Even when the country is at war, recruitment videos avoid mentioning the possible dangers involved in service. While it might seem a naive comparison, it is worth noting that commercials for alcohol or tobacco products often include warnings about the side effects. Despite rising levels of post-traumatic stress disorder (PTSD) and various traumas and casualties that can happen during service, the militaries rarely openly talk about it.[7] Moreover, psychological research reveals military service has a broader impact on psychological traits of the person, causing, for instance, lower levels of agreeableness.[8] While many enlistees collect information and make a conscious decision to join the military, a warning of possible consequences might not help to attract recruits; it could, however, assist in raising society’s awareness in a time of war and maybe even spark society's appreciation for the women and men who choose military service despite the dangers.  

Countries not engaged in armed conflicts and not desperate for new enlistees could experiment with new marketing tools and target a more specific audience. Armies with a need for recruits, however, often try to charm as many people as possible by promising self-fulfilment and adventurous life. Misrepresentation of actual military duties creates an issue of unfulfilled expectations among enlistees. Soldiers join the military with the hope they will be useful and conduct the missions they have trained for. However, the majority of soldiers are never involved in combat and therefore cannot fully realise their skills. This can lead to the frustration defined as the paradox of soldier identity, in which the soldier wants to use his or her skills but at the same time wants to avoid war.[9] Ultimately, the warrior identity cannot be fulfilled unless the soldier is at war.

The series of Dutch military recruitment commercials depart from a traditional portrayal of military service. These ads open a new dimension by showing everyday scenes instead of combat action.[10] The attributes of patience, tolerance to pain, ability to understand different people, and empathy are portrayed as some of the key qualities of a soldier. These qualities are represented under familiar daily life situations such as depilating legs, having a cold shower, or helping a buddy in a gym. The visual language, ordinary lighting, and diegetic sound indicate we are watching an every-day scene. The videos juxtapose the experience of a soldier to ordinary situations while distancing them from the patriotic and political aspects of military careers. It emphasises personal development and does not portray an unrealistic image of military service. This simple message helps close the gap between the military and civilians while creating a sensible representation of service in the armed forces.

All kinds of commercials target human weaknesses, and military ads are no exception. Military commercials, however, are a small part of the bigger marketing and public relations strategy that military recruiting tools implement to attract enlistees and create a positive image of service in society. The examples discussed in this article indicate different approaches of how commercials portray the armed forces.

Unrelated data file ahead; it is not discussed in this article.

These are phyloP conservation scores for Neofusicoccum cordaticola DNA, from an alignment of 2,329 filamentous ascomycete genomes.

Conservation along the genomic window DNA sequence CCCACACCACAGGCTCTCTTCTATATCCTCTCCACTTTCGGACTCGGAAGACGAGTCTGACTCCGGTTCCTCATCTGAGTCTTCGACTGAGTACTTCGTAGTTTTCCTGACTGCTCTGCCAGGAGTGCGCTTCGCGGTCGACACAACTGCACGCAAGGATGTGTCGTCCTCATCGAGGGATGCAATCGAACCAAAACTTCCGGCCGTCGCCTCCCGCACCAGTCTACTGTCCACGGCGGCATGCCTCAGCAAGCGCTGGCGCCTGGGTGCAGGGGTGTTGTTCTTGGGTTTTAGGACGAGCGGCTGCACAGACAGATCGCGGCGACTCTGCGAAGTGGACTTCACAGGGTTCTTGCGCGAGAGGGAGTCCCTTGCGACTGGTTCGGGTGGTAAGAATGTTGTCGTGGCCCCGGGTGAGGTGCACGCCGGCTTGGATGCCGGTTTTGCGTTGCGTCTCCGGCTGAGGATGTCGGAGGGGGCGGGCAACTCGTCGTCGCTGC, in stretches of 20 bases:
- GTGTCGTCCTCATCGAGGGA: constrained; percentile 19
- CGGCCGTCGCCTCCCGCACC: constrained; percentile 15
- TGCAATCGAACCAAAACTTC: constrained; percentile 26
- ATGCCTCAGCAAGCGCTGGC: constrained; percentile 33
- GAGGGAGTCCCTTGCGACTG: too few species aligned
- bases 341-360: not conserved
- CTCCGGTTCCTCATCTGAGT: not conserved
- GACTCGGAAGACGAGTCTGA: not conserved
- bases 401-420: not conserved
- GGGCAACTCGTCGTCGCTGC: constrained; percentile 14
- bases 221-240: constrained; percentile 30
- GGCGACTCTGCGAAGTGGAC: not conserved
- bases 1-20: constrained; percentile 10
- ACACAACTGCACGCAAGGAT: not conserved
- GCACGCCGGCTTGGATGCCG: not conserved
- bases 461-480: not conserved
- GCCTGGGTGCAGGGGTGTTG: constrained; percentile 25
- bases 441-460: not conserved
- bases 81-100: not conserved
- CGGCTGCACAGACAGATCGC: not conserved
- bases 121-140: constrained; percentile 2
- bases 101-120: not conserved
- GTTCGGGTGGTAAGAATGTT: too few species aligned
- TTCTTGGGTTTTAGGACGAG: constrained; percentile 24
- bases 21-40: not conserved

While some videos avoid using patriotic emotions as the key motivation for serving in the military, countries at war might use nationalist feelings to target enlistees. In some ads, the country is defined as the primary security object, while the Danish video proposes that families are at the core of the nation’s security. It is likely the increasing participation of women in military service—especially in western countries—dictates shifting recruitment narratives from the school of masculinity to the place of self-realisation. To this end, some videos portray soldiers as the idealist change-makers dreaming about a better world. Recruitment videos reflect the changes in a society's perception of security and military service. As a result, in some states, motivation to serve your country could be evoked by understanding your personal traits.   


Migle Satkauskaite is a filmmaker and scholar.


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Header Image: U.S. Marine Corps Recruiting Poster from 1942 (James Montgomery Flagg)


Notes:

[1] Strand, Sanna, and Joakim Berndtsson. 2015. “Recruiting the ‘Enterprising Soldier’: Military Recruitment Discourses in Sweden and the United Kingdom.” Critical Military Studies 1 (3): 233–48. https://doi.org/10.1080/23337486.2015.1090676.

[2] Christensen, Wendy M. 2016. “Recruiting through Mothers: You Made Them Strong, We’ll Make Them Army Strong.” Critical Military Studies 2 (3): 193–209. https://doi.org/10.1080/23337486.2016.1162975.

[3] Boot Camp & Military Fitness Institute. 2016. British Army Recruitment Video - Armoured Infantry. YouTube. May 8, 2016. https://www.youtube.com/watch?v=5hIlonQIOE0.

[4] Forsvaret. 2015. For alt vi har. Og alt vi er. YouYube. January 12, 2015. https://www.youtube.com/watch?v=8QhXocjkvgA .

[5] ARMYjobs. 2014. British Army Recruitment TV Ad 2014 - Army Life - Army Jobs. YouTube. January 10, 2014. https://www.youtube.com/watch?v=sOhvjBwuix4.

[6] Banda Agency. 2014. Ukrainian Armed Forces “Each of Us”. YouTube. October 27, 2014. https://www.youtube.com/watch?v=NOCbW1hc6Ng.

[7] US DoVA, 2016. How Common Is PTSD?[online] Available at:<https://www.ptsd.va.gov/public/PTSD-overview/basics/how-common-is-ptsd.asp>; Ministry of Defence, 2016. Types of Injuries Sustained by UK Service Personnel on Op HERRICK in Afghanistan, 1 April 2006 to 30 November 2014. [online] Available at: <https://assets.publishing.service.gov.uk/government/uploads/system/uploads/attachment_data/file/502888/20160223_Afghanistan_Types_of_Injuries_Official_Statistic_Final_OS.pdf >

[8] Jackson, J.J., Thoemmes, F., Jonkmann, K., Lüdtke, O. & Trautwein, U. 2012. Military Training and Personality Trait Development: Does the Military Make the Man, or Does the Man Make the Military?Psychological Science, vol. 23, no. 3, pp. 270-277.

[9] Robillard, Michael. 2017. “Risk, War, and the Dangers of Soldier Identity.” Journal of Military Ethics 16 (3-4): 205–19. https://doi.org/10.1080/15027570.2017.1412131.

[10] werkenbijdelandmacht, 2010. Koninklijke Landmacht TV commercial. YouTube. July 26, 2010. https://www.youtube.com/watch?v=HoF4G1LiYiw.